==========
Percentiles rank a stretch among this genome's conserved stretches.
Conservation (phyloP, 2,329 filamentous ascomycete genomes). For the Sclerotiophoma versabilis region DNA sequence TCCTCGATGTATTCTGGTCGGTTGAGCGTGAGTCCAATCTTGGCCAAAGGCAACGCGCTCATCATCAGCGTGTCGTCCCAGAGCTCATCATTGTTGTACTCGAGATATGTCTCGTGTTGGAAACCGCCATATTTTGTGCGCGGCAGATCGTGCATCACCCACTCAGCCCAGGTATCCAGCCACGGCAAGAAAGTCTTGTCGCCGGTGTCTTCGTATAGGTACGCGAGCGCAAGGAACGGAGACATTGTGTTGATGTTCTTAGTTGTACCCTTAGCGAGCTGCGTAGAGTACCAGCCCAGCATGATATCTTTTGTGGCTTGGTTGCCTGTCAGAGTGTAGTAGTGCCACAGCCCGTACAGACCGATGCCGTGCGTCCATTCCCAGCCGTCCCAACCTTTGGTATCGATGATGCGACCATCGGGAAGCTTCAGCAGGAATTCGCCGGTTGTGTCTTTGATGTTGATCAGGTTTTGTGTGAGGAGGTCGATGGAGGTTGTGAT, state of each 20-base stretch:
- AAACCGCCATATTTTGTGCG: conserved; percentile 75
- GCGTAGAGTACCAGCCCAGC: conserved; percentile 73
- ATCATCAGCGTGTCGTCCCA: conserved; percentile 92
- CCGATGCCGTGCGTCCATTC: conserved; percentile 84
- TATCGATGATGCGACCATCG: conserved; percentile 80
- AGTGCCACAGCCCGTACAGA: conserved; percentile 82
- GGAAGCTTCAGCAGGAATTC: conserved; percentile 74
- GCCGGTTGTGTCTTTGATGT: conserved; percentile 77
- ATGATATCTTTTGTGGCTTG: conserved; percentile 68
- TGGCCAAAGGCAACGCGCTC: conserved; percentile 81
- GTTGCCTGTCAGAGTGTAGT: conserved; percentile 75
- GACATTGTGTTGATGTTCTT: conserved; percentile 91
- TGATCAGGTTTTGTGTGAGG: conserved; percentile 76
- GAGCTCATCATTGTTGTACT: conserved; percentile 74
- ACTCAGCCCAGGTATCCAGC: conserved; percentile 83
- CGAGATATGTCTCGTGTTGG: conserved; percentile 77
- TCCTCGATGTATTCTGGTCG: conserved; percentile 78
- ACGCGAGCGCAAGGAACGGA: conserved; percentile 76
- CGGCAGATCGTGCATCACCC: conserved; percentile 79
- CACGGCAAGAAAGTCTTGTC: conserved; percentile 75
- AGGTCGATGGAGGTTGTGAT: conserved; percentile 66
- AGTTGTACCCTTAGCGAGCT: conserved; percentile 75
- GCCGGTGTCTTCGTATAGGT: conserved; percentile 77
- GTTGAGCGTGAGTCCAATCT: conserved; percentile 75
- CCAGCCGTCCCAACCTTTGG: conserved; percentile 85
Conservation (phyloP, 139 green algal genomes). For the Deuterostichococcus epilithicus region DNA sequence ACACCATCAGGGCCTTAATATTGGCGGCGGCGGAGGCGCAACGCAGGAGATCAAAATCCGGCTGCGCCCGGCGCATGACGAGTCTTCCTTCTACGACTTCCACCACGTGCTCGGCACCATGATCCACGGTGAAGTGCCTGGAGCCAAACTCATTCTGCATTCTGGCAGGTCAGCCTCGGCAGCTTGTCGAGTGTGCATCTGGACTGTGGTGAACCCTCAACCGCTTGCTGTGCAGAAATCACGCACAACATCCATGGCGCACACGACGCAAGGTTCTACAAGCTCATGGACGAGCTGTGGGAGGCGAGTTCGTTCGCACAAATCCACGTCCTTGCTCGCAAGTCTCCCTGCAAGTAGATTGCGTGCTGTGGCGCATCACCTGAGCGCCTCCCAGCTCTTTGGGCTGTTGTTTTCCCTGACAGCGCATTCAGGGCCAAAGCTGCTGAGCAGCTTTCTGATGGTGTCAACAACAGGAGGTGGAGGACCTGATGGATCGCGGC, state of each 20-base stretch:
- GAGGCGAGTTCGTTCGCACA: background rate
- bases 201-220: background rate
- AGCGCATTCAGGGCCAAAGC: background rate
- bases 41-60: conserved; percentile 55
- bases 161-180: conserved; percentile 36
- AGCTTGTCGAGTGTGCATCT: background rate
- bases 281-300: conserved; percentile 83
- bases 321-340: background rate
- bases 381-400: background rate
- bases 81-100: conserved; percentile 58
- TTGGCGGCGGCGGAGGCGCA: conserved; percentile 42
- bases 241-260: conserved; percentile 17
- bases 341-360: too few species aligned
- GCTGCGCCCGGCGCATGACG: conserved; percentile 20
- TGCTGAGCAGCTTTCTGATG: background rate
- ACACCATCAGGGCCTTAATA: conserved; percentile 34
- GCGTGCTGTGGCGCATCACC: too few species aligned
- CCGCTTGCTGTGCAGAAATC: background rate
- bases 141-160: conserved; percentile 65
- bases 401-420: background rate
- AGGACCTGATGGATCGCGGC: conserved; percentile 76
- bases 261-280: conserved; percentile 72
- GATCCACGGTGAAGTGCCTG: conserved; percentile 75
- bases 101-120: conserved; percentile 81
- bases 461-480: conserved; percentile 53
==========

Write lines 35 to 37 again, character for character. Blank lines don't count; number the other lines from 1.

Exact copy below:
- bases 281-300: conserved; percentile 83
- bases 321-340: background rate
- bases 381-400: background rate